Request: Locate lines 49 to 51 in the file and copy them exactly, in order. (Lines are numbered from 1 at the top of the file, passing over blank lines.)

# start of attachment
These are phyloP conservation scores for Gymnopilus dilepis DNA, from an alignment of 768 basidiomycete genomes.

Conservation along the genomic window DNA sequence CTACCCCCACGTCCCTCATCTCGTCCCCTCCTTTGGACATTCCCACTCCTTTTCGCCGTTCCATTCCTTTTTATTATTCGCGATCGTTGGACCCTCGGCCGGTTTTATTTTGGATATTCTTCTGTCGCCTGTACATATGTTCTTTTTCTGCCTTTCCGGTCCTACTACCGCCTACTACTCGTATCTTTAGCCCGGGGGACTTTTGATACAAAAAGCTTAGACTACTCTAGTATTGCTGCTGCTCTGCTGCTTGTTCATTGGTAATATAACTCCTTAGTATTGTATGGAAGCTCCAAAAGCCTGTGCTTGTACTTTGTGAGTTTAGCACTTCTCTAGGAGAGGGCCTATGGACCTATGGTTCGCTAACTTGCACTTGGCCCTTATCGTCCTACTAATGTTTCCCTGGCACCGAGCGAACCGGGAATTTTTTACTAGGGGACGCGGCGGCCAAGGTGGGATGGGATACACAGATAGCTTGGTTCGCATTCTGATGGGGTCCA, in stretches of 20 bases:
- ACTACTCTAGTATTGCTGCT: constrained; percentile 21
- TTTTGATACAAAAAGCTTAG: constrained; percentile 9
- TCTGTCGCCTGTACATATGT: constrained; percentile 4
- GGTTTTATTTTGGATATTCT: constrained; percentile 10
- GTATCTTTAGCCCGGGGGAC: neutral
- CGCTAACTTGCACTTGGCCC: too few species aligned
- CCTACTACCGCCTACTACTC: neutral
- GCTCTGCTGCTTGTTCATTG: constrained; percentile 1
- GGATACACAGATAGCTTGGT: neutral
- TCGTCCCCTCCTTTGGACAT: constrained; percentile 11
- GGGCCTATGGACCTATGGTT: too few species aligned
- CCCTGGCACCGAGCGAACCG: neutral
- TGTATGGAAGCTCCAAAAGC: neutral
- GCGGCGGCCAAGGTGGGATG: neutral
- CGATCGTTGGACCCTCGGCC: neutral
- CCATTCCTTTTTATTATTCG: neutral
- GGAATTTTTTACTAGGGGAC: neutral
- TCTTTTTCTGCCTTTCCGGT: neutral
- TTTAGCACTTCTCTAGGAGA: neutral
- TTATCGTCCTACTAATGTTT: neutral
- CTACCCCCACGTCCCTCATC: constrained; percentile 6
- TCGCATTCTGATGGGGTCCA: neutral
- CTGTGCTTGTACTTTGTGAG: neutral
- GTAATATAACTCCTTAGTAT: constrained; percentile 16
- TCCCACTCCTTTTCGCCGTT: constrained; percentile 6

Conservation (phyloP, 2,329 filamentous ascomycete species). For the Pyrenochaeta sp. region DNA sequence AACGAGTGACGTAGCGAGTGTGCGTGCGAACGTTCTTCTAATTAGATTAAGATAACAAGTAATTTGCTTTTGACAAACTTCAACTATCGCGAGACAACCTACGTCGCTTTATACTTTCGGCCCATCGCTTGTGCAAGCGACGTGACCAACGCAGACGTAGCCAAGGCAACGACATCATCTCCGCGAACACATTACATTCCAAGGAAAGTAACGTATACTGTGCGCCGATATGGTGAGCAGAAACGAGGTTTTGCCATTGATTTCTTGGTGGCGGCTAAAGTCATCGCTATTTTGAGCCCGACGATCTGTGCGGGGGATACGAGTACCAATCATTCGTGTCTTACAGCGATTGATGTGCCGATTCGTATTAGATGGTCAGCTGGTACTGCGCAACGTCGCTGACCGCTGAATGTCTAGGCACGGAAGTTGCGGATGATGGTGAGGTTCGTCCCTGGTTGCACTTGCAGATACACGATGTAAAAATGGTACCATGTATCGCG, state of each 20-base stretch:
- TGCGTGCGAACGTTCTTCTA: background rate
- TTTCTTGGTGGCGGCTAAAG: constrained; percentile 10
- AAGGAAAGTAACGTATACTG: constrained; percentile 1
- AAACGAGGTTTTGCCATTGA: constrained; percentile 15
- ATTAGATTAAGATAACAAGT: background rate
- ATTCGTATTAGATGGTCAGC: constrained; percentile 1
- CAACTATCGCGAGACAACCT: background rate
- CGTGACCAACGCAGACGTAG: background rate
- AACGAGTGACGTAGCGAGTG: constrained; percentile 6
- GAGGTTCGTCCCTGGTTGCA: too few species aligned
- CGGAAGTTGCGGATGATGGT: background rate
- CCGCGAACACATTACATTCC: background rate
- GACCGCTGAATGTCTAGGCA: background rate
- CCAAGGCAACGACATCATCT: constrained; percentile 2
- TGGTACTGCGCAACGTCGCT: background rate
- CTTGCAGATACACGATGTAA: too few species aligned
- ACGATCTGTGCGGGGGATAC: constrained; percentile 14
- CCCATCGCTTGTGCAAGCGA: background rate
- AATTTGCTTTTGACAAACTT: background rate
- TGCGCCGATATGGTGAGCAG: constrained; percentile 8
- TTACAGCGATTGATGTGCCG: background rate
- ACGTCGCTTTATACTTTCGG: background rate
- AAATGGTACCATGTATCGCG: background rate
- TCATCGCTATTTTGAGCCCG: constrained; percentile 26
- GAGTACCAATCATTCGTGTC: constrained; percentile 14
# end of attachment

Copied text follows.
- TTACAGCGATTGATGTGCCG: background rate
- ACGTCGCTTTATACTTTCGG: background rate
- AAATGGTACCATGTATCGCG: background rate